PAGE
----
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A few weeks ago I was hanging out at Vino de Sedona, and I happened to tell Rebecca about my plans for exclusively reviewing Rosé for the month of June in this blog. “Oh!” she exclaimed, “The new vintage of Freitas Rosé is out!” She was kind enough to send me home with a bottle. This is a good thing, as rosé wines made from grapes in the Verde Valley are few and far between. It’s an even better thing since I would have been short of a Rosé for a full month of reviews, since I discovered to my dismay that my 2012 Merlot Rosé from Charron Vineyards was corked (which is always a tragedy). So, here we are! Thanks again, Rebecca!
The Wine: The 2011 Dolce Vita is a rosé made with 100% Sangiovese, sourced from the Freitas Estate vineyard in Cottonwood, Arizona. The vineyard is on alluvial gravel and soils overlying the Verde Formation. I don’t have the production data on hand for this wine, but judging from my examination, I suspect this wine was fermented in stainless steel, after being pressed and cold-soaked for a day or two. (It *might* be a saignée, however, as I know Freitas has done Sangiovese and Sangiovese blends in the past that are pretty dark.) The wine is off-dry, probably with 1-2% residual sugar. Age is starting to affect the color of this wine; some bricking can be seen on the rim of the wine in the glass, so it fades from rust-orange to salmon pink. (This is perfectly normal in aging wines.)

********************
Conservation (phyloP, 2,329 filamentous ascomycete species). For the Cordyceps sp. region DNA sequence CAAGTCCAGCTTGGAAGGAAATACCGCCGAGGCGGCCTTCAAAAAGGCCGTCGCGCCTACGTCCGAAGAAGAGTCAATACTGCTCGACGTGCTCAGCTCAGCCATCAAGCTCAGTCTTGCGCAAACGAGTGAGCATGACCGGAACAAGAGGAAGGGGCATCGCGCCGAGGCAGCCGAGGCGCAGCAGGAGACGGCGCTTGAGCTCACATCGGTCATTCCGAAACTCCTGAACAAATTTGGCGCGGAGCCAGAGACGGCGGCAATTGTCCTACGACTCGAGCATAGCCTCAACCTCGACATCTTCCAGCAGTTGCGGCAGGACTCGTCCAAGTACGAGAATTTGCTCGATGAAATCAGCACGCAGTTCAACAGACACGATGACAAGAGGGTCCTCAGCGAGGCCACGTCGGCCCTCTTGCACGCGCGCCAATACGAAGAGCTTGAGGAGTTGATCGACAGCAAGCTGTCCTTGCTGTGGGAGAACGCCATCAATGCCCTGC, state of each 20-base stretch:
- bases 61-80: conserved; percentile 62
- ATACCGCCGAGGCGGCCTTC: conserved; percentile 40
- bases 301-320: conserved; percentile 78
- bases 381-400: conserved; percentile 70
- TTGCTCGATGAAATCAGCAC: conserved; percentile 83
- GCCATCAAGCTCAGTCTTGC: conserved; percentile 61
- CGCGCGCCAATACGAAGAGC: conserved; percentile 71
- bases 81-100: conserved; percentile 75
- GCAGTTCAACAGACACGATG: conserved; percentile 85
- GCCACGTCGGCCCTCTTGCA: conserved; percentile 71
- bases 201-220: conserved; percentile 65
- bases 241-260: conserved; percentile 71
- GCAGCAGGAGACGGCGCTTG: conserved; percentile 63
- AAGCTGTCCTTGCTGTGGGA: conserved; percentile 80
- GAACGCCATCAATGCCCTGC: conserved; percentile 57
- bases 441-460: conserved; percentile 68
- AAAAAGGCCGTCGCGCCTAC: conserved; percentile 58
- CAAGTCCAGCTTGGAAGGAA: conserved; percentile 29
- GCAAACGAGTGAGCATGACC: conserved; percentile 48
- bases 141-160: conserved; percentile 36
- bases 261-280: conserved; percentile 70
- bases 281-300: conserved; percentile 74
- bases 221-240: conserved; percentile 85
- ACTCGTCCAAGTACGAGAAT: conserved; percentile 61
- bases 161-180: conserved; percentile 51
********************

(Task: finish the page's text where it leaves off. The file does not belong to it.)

The Nose: Notes of watermelon, apricot, kumquat, strawberry, and cantaloupe intermingle with aromas of clay, sagebrush, and sea salt.
The Palate: This medium-bodied Rosé opens with notes of caramelized marshmallow, apricot, and watermelon intermingling with mint, sage, and cherry. The medium acidity in this wine plays well with the residual sugar found within. The finish lasts for 44 seconds, with notes of apple, vanilla, sea salt, limestone, and sage. The acidity of this wine lingers longer on the palate than other parts of the flavor profile.
Pairing: I feel that the 2011 Dolce Vita would pair well with a chicken pesto dish, or, better yet, a pesto pizza. You might also be able to get away with pairing this wine with calamari for a Lenten pairing. For a vegetarian or vegan pairing, serve this wine with a Moroccan-style Couscous dish.
Impressions: I like this wine better than I did the full on dry Sangiovese I reviewed previously, as well as the previous 2010 Vintage of the Dolce Vita, which I felt was much sweeter. This wine has a good balance between the residual sugar and the acidity which is very much prevalent in Sangiovese–let alone that higher acidity so prevalent in Verde Valley wines. It is light and juicy.
This wine makes me think of strawberry blonde tomboy who tends to beat her friends in swordfights and wants to be an Ornithologist when she grows up.